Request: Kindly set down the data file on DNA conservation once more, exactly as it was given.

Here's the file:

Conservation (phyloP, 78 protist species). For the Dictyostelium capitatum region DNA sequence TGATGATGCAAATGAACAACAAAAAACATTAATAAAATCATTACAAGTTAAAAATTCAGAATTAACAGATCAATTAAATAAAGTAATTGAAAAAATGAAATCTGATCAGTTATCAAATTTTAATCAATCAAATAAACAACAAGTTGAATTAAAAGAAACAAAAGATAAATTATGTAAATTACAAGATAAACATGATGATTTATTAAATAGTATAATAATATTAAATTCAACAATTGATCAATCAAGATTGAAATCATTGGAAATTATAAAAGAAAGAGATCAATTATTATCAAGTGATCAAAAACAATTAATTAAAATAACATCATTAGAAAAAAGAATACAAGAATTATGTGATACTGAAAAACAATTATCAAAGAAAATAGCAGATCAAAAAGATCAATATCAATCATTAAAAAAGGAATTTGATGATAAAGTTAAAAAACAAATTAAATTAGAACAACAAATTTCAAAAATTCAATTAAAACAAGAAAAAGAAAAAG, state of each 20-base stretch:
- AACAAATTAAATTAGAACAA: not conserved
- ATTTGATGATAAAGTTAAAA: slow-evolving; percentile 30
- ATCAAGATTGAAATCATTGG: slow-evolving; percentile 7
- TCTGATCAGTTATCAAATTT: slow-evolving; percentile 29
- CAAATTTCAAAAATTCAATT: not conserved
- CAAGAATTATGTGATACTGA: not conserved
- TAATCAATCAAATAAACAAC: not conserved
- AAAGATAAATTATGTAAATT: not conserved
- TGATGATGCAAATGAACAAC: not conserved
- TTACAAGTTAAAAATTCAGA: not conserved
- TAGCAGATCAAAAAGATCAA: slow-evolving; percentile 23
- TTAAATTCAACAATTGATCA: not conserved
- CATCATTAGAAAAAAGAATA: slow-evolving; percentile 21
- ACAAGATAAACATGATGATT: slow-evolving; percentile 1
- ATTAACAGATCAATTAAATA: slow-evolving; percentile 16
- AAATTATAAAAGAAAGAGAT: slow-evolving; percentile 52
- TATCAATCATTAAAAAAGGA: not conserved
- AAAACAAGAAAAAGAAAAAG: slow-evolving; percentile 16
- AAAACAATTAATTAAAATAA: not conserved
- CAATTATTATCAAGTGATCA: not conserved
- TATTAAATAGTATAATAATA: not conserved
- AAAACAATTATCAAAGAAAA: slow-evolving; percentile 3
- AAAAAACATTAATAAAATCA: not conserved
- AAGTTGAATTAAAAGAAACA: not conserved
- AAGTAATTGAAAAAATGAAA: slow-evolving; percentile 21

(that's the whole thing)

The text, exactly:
Conservation (phyloP, 78 protist species). For the Dictyostelium capitatum region DNA sequence TGATGATGCAAATGAACAACAAAAAACATTAATAAAATCATTACAAGTTAAAAATTCAGAATTAACAGATCAATTAAATAAAGTAATTGAAAAAATGAAATCTGATCAGTTATCAAATTTTAATCAATCAAATAAACAACAAGTTGAATTAAAAGAAACAAAAGATAAATTATGTAAATTACAAGATAAACATGATGATTTATTAAATAGTATAATAATATTAAATTCAACAATTGATCAATCAAGATTGAAATCATTGGAAATTATAAAAGAAAGAGATCAATTATTATCAAGTGATCAAAAACAATTAATTAAAATAACATCATTAGAAAAAAGAATACAAGAATTATGTGATACTGAAAAACAATTATCAAAGAAAATAGCAGATCAAAAAGATCAATATCAATCATTAAAAAAGGAATTTGATGATAAAGTTAAAAAACAAATTAAATTAGAACAACAAATTTCAAAAATTCAATTAAAACAAGAAAAAGAAAAAG, state of each 20-base stretch:
- AACAAATTAAATTAGAACAA: not conserved
- ATTTGATGATAAAGTTAAAA: slow-evolving; percentile 30
- ATCAAGATTGAAATCATTGG: slow-evolving; percentile 7
- TCTGATCAGTTATCAAATTT: slow-evolving; percentile 29
- CAAATTTCAAAAATTCAATT: not conserved
- CAAGAATTATGTGATACTGA: not conserved
- TAATCAATCAAATAAACAAC: not conserved
- AAAGATAAATTATGTAAATT: not conserved
- TGATGATGCAAATGAACAAC: not conserved
- TTACAAGTTAAAAATTCAGA: not conserved
- TAGCAGATCAAAAAGATCAA: slow-evolving; percentile 23
- TTAAATTCAACAATTGATCA: not conserved
- CATCATTAGAAAAAAGAATA: slow-evolving; percentile 21
- ACAAGATAAACATGATGATT: slow-evolving; percentile 1
- ATTAACAGATCAATTAAATA: slow-evolving; percentile 16
- AAATTATAAAAGAAAGAGAT: slow-evolving; percentile 52
- TATCAATCATTAAAAAAGGA: not conserved
- AAAACAAGAAAAAGAAAAAG: slow-evolving; percentile 16
- AAAACAATTAATTAAAATAA: not conserved
- CAATTATTATCAAGTGATCA: not conserved
- TATTAAATAGTATAATAATA: not conserved
- AAAACAATTATCAAAGAAAA: slow-evolving; percentile 3
- AAAAAACATTAATAAAATCA: not conserved
- AAGTTGAATTAAAAGAAACA: not conserved
- AAGTAATTGAAAAAATGAAA: slow-evolving; percentile 21